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Africa's New Parks On Assignment

Africa's New Parks On Assignment

Africa's New Parks
Step into the world of writers and photographers as they tell you about the best, worst, and quirkiest places and adventures they encountered in the field.

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Get the facts behind the frame in this online-only gallery. Pick an image and see the photographer's technical notes.

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Joel K. Bourne, Jr.

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Gabon's Green Gamble
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By David QuammenPhotographs by Michael Nichols

The president of Gabon sets aside a big chunk of his country, preserving a little bit of Africa for everyone.

Read this compelling excerpt, or print the whole story.

On the morning of August 1, 2002, in Libreville, Gabon, President El Hadj Omar Bongo summoned his ministers to an urgent meeting. Almost no one except Mr. Bongo knew what was up. Did the government face some sudden financial crunch—related, maybe, to falling petroleum revenues and rising deficits? Was there an international crisis, putting all Africa and the rest of the world on nervous alert? Had civil war broken out again somewhere in the region, central Africa, within which Omar Bongo in the course of his 35-year incumbency had earned a certain reputation as a peacemaker? Would the president undertake a mission of mediation? Even as his ministers gathered in the cabinet room of the presidential palace, they had no idea what the day's business would be.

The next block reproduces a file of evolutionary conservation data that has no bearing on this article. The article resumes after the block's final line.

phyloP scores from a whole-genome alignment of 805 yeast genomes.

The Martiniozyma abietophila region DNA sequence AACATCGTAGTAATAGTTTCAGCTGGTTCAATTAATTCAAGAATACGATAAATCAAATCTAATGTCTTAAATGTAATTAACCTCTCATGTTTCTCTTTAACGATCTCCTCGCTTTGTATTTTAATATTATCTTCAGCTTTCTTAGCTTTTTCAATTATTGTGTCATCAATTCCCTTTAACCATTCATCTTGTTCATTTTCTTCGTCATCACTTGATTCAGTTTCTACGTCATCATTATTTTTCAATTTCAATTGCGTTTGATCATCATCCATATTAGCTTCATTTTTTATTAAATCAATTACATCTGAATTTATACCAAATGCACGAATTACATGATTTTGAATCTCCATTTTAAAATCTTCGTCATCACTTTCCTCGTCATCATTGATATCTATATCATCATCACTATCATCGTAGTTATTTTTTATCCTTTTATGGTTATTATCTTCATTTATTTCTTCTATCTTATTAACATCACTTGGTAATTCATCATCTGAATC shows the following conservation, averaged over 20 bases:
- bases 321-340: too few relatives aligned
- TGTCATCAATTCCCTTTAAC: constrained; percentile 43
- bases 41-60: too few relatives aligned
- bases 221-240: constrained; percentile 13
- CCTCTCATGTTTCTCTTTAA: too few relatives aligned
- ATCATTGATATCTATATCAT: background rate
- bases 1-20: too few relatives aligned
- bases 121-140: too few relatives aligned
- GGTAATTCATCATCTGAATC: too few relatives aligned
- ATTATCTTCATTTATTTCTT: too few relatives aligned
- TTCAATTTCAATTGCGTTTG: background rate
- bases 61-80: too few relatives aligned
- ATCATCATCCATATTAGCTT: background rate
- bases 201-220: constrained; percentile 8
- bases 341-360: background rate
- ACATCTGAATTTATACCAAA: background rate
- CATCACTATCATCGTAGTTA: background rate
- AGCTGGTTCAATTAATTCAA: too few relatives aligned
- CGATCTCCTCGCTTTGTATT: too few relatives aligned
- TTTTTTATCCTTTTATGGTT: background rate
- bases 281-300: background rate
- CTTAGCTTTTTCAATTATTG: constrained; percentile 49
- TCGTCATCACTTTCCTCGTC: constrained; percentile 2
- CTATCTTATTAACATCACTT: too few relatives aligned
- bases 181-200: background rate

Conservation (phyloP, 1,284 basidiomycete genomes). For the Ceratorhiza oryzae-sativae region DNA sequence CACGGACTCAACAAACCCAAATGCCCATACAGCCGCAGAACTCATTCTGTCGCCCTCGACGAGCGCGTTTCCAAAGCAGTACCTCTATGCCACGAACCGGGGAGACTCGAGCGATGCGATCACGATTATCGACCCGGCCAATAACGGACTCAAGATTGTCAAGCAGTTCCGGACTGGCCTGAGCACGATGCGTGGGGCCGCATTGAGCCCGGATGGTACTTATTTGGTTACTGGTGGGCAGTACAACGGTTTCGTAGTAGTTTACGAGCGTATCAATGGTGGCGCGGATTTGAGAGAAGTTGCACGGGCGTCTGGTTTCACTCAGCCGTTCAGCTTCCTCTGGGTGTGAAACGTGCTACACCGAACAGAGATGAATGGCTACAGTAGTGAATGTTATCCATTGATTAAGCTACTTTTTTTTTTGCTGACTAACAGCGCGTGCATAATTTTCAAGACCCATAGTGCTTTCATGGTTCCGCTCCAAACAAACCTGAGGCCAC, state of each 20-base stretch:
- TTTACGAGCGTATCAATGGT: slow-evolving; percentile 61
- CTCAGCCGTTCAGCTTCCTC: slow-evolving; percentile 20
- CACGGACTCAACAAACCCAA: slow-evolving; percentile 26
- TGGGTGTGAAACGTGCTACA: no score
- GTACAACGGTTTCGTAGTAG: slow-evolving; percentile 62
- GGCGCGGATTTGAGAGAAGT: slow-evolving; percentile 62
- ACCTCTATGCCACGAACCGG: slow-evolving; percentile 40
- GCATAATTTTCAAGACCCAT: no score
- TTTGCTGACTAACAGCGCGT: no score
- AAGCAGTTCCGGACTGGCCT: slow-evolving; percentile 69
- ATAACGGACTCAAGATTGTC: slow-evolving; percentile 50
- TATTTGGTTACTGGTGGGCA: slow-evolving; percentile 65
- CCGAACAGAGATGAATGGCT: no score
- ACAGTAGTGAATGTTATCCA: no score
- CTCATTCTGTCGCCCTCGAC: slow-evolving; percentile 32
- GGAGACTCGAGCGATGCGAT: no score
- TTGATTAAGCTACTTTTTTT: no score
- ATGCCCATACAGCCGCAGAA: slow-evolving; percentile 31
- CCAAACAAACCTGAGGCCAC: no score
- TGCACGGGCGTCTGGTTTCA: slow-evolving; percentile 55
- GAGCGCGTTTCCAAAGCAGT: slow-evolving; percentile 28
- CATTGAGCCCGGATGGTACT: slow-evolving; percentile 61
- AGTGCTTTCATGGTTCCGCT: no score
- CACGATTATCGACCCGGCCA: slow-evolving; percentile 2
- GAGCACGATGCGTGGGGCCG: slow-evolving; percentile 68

Adding to their puzzlement was the fact that three outsiders had also turned up for the meeting—a British biologist named Lee White, employed by the Wildlife Conservation Society (WCS) of New York as head of its Gabon program; a Cameroonian biologist named Andre Kamdem Toham, based in Libreville for the World Wildlife Fund; and an American ecologist and explorer, J. Michael Fay, a WCS employee more familiar to some of those present as the "man who walked across Gabon." The minister of tourism turned to White, an acquaintance, and asked: "What are you doing here?"